Polymyositis/dermatomyositis is a potential risk factor for acute respiratory failure: a pulmonary heart disease
Original Article

Polymyositis/dermatomyositis is a potential risk factor for acute respiratory failure: a pulmonary heart disease

Shih-Huei Syue1, Yi-Hua Chang1, Pei-Ju Shih1, Cheng-Li Lin2,3, Jun-Jun Yeh1,3,4, Chia-Hung Kao5,6,7,8

1Department of Family Medicine, Ditmanson Medical Foundation Chia-Yi Christian Hospital, Chiayi; 2Management Office for Health Data, China Medical University Hospital, Taichung; 3Department of Childhood Education and Nursery, Chia Nan University of Pharmacy and Science, Tainan; 4School of Chinese Medicine, 5Graduate Institute of Biomedical Sciences and School of Medicine, College of Medicine, China Medical University, Taichung; 6Department of Nuclear Medicine and PET Center, and Center of Augmented Intelligence in Healthcare, China Medical University Hospital, Taichung; 7Department of Bioinformatics and Medical Engineering, Asia University, Taichung; 8Center of Augmented Intelligence in Healthcare, China Medical University Hospital, Taichung

Contributions: (I) Conception and design: JJ Yeh, CH Kao; (II) Administrative support: CH Kao; (III) Provision of study materials or patients: None; (IV) Collection and assembly of data: All authors; (V) Data analysis and interpretation: All authors; (VI) Manuscript writing: All authors; (VII) Final approval of manuscript: All authors.

Correspondence to: Chia-Hung Kao, MD, Professor. Graduate Institute of Biomedical Sciences and School of Medicine, College of Medicine, China Medical University, No. 2, Yuh-Der Road, Taichung 40447. Email: d10040@mail.cmuh.org.tw; dr.kaochiahung@gmail.com; Jun-Jun Yeh, MD, Professor. Department of Family Medicine, Ditmanson Medical Foundation Chia-Yi Christian Hospital, Chiayi; Department of Childhood Education and Nursery, Chia Nan University of Pharmacy and Science, Tainan; School of Chinese Medicine, China Medical University, Taichung; Graduate Institute of Biomedical Sciences and School of Medicine, College of Medicine, China Medical University, Taichung. Email: anvin.funlan@msa.hinet.net.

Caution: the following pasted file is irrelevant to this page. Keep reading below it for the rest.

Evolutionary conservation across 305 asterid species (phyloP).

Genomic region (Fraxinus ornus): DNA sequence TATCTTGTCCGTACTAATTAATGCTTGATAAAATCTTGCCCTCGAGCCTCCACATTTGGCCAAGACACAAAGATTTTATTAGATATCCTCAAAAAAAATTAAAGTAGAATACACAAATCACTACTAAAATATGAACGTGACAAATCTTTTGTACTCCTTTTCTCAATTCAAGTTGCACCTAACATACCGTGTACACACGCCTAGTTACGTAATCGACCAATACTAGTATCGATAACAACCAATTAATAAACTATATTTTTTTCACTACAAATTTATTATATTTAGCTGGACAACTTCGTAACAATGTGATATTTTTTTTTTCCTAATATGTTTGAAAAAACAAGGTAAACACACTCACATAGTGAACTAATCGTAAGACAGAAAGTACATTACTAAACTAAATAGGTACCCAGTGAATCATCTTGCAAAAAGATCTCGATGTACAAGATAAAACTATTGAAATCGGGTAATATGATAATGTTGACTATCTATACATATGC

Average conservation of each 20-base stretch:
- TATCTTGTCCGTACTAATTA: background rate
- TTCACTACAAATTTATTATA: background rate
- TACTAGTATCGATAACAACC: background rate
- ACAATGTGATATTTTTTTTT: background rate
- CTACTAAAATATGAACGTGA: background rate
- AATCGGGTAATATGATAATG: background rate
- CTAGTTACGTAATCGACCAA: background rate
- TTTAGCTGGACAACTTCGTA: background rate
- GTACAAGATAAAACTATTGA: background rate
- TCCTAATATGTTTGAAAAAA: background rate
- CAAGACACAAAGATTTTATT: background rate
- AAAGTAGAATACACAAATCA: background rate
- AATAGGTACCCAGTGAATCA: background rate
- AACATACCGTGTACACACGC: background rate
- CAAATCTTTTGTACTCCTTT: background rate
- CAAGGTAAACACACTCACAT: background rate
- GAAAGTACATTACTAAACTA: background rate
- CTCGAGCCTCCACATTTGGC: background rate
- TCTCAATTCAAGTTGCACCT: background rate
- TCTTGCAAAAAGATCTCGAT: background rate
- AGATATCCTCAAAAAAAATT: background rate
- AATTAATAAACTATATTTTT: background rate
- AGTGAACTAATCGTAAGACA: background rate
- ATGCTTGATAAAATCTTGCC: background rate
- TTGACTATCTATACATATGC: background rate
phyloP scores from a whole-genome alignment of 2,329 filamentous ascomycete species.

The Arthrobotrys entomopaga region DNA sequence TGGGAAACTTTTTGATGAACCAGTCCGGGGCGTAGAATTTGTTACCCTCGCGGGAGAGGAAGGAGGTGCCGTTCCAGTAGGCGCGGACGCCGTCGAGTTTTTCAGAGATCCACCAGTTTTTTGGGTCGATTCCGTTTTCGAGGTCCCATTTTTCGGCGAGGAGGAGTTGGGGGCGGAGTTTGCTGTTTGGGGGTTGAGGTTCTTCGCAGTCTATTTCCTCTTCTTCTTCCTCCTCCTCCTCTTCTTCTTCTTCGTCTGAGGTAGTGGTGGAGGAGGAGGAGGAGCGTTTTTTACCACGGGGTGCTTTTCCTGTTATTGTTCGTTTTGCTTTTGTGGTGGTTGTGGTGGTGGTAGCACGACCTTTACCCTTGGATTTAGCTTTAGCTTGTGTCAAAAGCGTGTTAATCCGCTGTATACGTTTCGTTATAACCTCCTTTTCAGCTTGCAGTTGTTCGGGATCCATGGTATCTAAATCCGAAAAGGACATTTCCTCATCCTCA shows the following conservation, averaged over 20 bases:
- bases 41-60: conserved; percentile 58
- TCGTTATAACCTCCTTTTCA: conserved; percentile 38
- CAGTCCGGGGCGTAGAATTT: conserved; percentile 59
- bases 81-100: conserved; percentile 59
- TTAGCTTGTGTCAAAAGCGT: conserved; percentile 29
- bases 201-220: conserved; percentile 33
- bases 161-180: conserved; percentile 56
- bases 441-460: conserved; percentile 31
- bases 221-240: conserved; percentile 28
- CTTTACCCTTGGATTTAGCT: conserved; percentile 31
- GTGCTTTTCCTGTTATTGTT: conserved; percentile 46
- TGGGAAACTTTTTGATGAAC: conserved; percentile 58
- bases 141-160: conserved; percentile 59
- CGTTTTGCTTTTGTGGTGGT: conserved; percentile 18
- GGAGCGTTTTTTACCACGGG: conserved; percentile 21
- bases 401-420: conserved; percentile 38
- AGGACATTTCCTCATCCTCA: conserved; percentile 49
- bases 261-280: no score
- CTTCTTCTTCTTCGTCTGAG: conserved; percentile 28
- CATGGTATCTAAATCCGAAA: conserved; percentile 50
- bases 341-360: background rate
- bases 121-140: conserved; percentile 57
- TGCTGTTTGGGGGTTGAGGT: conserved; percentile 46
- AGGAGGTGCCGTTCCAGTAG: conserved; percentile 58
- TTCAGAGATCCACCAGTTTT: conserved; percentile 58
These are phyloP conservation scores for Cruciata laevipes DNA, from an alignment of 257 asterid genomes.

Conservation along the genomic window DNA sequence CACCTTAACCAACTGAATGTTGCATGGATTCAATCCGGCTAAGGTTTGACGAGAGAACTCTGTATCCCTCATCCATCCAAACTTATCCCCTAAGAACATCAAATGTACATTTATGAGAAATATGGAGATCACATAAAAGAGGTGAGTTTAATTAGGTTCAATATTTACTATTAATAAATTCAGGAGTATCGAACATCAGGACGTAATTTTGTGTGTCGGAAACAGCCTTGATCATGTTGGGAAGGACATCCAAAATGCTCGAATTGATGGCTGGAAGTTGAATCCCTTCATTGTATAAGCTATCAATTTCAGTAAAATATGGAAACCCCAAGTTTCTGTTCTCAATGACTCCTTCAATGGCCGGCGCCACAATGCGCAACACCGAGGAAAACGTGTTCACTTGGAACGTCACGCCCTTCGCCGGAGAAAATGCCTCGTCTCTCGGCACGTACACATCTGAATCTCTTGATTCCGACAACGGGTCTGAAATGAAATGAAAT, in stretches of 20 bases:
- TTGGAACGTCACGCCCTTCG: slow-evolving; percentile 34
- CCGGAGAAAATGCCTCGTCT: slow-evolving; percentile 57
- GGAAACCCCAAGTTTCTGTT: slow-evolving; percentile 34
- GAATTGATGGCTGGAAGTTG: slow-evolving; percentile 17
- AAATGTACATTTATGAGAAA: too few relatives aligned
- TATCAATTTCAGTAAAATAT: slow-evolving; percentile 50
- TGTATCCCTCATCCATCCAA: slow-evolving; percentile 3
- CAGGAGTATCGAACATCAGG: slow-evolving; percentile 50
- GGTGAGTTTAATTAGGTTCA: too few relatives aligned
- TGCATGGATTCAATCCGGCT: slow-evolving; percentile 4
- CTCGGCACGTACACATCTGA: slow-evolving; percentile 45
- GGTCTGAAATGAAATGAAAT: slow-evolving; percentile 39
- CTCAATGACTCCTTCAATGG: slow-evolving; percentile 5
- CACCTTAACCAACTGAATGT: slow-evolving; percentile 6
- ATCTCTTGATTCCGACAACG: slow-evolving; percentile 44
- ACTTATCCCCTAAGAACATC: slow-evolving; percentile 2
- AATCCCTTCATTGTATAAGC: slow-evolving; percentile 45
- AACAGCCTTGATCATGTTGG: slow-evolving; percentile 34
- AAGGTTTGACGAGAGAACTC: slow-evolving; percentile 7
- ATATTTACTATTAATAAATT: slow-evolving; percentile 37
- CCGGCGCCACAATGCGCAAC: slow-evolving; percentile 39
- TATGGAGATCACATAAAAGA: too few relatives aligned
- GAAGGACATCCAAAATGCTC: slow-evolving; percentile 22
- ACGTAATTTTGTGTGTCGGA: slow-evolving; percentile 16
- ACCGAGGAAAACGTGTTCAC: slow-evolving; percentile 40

Background: Studies on the association between polymyositis/dermatomyositis (PM/DM) and acute respiratory failure (ARF) are considerably limited. We investigated whether ARF is associated with PM/DM using a nationwide cohort study.

Methods: We identified 1,374 patients with newly diagnosed PM/DM and 13,740 comparison individuals without PM/DM (non-PM/DM) randomly selected from the general population; frequency matched by age, sex, and index year using the National Health Insurance Research Database; and followed up until the end of 2011 to measure the incidence of ARF. Cox proportional hazards regression analysis was used to measure the hazard ratio (HR) of ARF for the PM/DM cohort in comparison with the non-PM/DM cohort.

Results: The adjusted HR of ARF was 5.05 for the PM/DM cohort compared with the non-PM/DM cohort after adjusting for sex, age, comorbidities, Charlson comorbidity index (CCI) score and medicine. The risk of ARF significantly increased irrespective of age, sex, comorbidities and medicine. Meanwhile, the PM/DM cohort with comorbidities, such as cardiac disease (hypertension), pulmonary disease (chronic obstructive pulmonary disease and pneumonia), and pulmonary vascular diseases had additive effects on the incident ARF.

Conclusions: This study determined the cross-reaction of pulmonary heart disease in the PM/DM cohort with incident ARF even without comorbidities.

Keywords: Pulmonary heart disease; heart failure; polymyositis/dermatomyositis (PM/DM); acute respiratory failure (ARF); cohort study


Submitted Aug 20, 2019. Accepted for publication Nov 26, 2019.

doi: 10.21037/atm.2020.01.56


Introduction